Philosophically, it is disconcerting to think that we are all helpless apes sitting on a rock, flying around a star at 18.5 miles per second.  But for the vagaries of gravity — something we don’t even fully understand — centrifugal force would shear us off the planet and send us careening into the vacuum of space.  Clinging to our rock, we fare little better in day-to-day life, where the chaotic vicissitudes of countless random events conspire to determine where we work, who our friends are, and whether the beer we really wanted just kicked.  Desperate to believe that we wield a modicum of control over the Nietzscheian parade of the nihilistic happenstance of the everyday, we attempt to impose order on the ungovernable — groping about for some weapon to battle the cosmic maelstrom of purposelessness.

Against this absurd incoherence, we impotently put forth: Stop Signs.

Stop Signs: A Feel-Good Charade:

Since we cannot rely on common sense, common decency, or a general desire for self-preservation to entice drivers to slow down or stop at the perpendicular intersection of paths of opposing traffic, we place our faith in Stop Signs.

(Based on anecdotal experience, our faith is misplaced…)

These small red octagons serve as quaint reminders of a bygone era when people were willing to compromise their egocentricity long enough to see whether it was safe to continue ahead without seriously maiming or killing someone.  Now, with the social contract essentially null and void, many people (I call them “assholes”) refuse to bend their will to the imperial dictates of a polygon.

Interestingly, Stop Signs (as I have learned from the Internet, in which we should all place absolute trust) are octagonal to make it easier for drivers traveling from the opposite direction to recognize the sign from the back.  Since people rarely stop  when they encounter the sign head-on from the front, it is  not immediately clear why being able to  recognize the ass-end of the sign should matter.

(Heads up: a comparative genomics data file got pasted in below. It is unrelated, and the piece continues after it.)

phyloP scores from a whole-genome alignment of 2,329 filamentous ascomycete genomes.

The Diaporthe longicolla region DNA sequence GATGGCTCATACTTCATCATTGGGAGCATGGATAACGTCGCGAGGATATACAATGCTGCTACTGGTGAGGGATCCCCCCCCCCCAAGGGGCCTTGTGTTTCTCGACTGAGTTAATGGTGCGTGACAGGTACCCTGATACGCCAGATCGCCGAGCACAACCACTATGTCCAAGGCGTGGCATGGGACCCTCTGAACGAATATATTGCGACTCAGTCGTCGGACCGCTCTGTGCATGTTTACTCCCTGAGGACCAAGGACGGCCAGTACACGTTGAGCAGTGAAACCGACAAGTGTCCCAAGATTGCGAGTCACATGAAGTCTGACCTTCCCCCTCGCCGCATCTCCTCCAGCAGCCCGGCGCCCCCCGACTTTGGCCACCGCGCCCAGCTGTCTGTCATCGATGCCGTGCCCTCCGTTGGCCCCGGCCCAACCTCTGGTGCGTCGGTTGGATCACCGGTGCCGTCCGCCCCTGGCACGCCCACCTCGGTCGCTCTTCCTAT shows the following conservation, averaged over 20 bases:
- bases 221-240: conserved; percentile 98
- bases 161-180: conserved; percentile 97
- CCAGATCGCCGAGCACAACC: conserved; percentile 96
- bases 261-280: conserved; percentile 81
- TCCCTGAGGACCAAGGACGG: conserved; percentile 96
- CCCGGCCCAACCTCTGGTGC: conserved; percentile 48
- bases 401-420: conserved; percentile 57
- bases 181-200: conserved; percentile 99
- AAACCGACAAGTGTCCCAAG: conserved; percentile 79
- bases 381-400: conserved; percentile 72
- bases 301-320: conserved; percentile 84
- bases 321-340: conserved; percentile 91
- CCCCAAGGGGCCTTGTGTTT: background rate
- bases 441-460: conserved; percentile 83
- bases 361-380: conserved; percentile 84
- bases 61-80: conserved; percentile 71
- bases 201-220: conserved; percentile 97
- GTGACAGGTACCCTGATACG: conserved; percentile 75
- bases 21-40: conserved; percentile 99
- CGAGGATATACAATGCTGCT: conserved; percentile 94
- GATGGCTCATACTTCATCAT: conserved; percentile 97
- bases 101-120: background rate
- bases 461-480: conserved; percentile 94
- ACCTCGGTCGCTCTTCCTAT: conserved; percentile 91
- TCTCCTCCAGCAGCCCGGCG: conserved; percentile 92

Given their limited-to-non-existent stopping power,  we must ask ourselves the obvious question: Why Then Do Stop Signs Exist?

Some Other Reasons For Stop Signs:

1.  Good Mental Health:  Some psychologists have argued that positive illusions, including the Illusion of Control, foster mental health.  As humans we like to believe — and are happier when we can believe — that the things we do somehow have some effect on various outcomes in our lives, i.e., that things we do provide an Illusion of Control.  (If we eat kale, we won’t die of cancer tomorrow.  If we are nice to people, they will be nice to us.  If we install a Stop Sign over there, someone someday might pause before barreling through the intersection.  None of these things is true, of course, but it makes us feel better to think they might be true.  Like Fox Moulder, we want to believe.)  Traffic engineers lack state licensing credentials to administer prescription anti-depressants, but perhaps Stop Signs are the next best thing.

2.  Euclidian  Equal Rights:  With the exception of Stop Signs, octagons are an underutilized and underappreciated polygon.  You have to admit that triangles and squares have cornered the polygon market.  Pagans and the U.S. Military have enshrouded all the five-sided stuff.  Bees and Allen wrenches took hexagons.  Without Stop Signs, octagons would be relegated to abject disutility — little more than the ugly step-child to septagons, which (to the best of my knowledge) have no earthly purpose.

3. International Law: In 1968, a group of people (who I can only assume were bored idealistic hippies) gathered for the Vienna Convention on Road Signs and Signals — (yes, this is a thing) — which standardized international specifications for Stop Signs.  (Because facilitating the ability to run Stop Signs across various nation states is a noble undertaking.)  Not much was happening in world history in the late sixties, so it made sense to take a step back from the hurley-burley of geo-politics and focus on things that really matter (like uniform traffic signage).  The 1968 Vienna Convention (really a thing, I swear) “revised and substantially extended” the 1949 Geneva Protocol on Road Signs and Signals.  One can only begin to fathom the awesome advancements in traffic sign technology that had occurred in the intervening decades.  Obviously, Truman-era Stop Signs must have been woefully inadequate by 1968.

With the semicentennial anniversary of the 1968 Convention just around the corner, now is the time to petition the UN to once again focus on this key issue.  (Who knows, a uniform standard for septagonal signs may usher in a bold new era in deceleration communication — or at least get opposing traffic to stop long enough for me to scoot through an intersection.)